The World Without Us by Alan Weisman is a non-fiction book about what would happen to Earth if humans suddenly disappeared. Weisman is a journalist who also wrote Countdown: Our Last, Best Hope for a Future on Earth? I should also disclose that Weisman endorsed my eco-thriller Patriarch Run. You can read that endorsement here.
The World Without Us is written as a thought experiment. It considers, among other things, what would happen to our houses and cities if humans were to suddenly disappear. The book details how the structures we've built would deteriorate and on what timeline. The book also considers how the ecosystem, given a human-free habitat, would evolve. For example, Weisman speculates that it would take about 500 years for residential neighborhoods to become forests.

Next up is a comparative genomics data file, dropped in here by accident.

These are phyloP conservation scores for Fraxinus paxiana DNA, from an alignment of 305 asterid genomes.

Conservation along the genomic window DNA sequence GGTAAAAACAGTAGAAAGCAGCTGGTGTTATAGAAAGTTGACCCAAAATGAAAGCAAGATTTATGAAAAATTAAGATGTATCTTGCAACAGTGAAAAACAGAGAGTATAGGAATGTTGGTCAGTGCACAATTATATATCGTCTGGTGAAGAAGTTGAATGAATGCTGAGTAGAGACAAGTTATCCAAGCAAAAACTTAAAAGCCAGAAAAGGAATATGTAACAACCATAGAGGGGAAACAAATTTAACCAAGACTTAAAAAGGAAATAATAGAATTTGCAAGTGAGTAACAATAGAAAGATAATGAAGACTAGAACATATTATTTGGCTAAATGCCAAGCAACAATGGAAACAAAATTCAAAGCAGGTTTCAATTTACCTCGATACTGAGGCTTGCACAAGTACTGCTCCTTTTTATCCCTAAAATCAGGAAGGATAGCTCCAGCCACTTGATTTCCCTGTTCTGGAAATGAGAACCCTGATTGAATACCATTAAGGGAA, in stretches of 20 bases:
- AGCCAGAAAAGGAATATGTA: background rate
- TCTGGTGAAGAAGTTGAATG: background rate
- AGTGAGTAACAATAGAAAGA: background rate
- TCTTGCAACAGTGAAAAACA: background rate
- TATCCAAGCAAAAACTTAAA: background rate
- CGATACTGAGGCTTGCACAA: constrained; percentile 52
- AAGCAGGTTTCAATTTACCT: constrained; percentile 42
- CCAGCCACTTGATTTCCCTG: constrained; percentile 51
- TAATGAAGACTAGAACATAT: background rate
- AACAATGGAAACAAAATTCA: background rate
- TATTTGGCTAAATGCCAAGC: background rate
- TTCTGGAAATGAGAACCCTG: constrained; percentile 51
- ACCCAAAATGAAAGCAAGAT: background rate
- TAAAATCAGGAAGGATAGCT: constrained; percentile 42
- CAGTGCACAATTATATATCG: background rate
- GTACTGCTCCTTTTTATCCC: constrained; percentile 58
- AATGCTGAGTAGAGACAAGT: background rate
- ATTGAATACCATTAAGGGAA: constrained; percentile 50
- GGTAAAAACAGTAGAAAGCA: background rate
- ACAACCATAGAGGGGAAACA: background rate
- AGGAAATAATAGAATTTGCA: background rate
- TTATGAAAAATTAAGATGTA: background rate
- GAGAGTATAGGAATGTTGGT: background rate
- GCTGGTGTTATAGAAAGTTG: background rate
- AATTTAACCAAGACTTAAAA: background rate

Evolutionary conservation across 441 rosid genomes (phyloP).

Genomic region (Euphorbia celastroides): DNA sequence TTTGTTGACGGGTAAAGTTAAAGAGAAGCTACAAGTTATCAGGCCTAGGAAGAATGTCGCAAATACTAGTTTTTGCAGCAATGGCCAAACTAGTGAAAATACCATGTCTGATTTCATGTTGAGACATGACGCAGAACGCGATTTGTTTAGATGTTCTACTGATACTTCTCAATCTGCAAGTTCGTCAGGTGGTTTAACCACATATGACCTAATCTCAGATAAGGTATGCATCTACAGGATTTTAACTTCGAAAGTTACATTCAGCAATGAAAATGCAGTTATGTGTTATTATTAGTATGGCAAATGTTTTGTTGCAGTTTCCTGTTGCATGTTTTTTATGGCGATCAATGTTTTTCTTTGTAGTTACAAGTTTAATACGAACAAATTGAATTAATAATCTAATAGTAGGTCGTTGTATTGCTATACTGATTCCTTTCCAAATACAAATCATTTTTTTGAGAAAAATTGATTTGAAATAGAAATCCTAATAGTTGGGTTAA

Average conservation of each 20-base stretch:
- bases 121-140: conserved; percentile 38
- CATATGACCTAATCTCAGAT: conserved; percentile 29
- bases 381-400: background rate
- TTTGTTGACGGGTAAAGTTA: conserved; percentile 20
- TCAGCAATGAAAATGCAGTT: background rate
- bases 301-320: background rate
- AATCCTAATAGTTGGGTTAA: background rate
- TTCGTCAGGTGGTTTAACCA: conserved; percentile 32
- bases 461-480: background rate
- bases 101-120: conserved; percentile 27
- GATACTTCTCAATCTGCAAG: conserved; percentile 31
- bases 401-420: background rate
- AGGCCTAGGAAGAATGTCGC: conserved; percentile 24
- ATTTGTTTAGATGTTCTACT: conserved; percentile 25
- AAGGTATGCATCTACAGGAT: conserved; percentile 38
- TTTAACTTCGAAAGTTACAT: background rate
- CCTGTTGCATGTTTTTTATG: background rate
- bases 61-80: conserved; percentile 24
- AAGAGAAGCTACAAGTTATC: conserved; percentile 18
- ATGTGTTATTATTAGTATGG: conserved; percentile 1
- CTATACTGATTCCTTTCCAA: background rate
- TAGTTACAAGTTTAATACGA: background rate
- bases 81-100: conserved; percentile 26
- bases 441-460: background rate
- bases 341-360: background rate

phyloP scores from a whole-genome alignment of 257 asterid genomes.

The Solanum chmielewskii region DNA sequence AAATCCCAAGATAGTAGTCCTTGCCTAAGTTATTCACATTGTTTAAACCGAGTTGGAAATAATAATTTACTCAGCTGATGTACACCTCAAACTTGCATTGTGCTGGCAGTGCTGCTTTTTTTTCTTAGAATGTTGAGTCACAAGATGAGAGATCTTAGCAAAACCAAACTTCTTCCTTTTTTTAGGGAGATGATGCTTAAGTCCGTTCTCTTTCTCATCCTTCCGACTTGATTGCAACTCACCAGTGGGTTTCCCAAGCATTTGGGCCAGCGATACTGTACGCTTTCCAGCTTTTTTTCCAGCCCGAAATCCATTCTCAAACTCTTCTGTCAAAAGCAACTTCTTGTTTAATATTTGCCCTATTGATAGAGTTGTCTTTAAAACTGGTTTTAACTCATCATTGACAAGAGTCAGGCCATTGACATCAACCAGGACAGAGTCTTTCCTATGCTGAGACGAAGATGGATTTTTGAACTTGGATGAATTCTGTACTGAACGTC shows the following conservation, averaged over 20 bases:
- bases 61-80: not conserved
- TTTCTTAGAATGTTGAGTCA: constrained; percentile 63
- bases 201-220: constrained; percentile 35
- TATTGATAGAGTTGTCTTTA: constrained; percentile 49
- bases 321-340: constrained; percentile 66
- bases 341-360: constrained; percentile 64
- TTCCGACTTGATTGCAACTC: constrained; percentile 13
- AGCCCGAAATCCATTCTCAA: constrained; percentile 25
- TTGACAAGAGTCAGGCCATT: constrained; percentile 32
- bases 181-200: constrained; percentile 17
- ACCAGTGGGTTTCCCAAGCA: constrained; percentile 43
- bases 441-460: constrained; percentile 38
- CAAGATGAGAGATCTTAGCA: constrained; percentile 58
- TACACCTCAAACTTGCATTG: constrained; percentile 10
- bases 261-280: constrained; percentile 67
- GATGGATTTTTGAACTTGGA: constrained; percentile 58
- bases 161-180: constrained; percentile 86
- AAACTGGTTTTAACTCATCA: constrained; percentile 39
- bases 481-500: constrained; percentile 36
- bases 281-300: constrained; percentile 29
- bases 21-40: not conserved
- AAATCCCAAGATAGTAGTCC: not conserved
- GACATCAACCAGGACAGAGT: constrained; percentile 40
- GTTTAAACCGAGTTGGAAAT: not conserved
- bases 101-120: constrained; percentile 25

To predict how the ecosystem would evolve without humans, Weisman draws on evidence from parts of the world without a large human presence, like the Białowieża Forest, the Kingman Reef, and the Palmyra Atoll. He also visits the Korean Demilitarized Zone, which has been largely untouched since 1953.
Weisman discusses the fate of the Mayan civilization to illustrate how nature can quickly conceal evidence of a large urban center. He takes the reader to Chernobyl, Ukraine, which was abandoned in 1986, after a nuclear disaster. And he uses New York City as a model for how an urban area would deconstruct. The book predicts that without us, megafauna (large animals like elk, moose, lions and bears) would thrive on Earth, including in the human-made canyons of New York City.
The World Without Us is a fascinating book. In addition to stimulating the imagination and the intellect, the thought experiment offers hope. Hope in the realization that we're not powerful enough as a species to ruin everything. Even if we ruin the planet for ourselves, life will go on quite well in the world without us.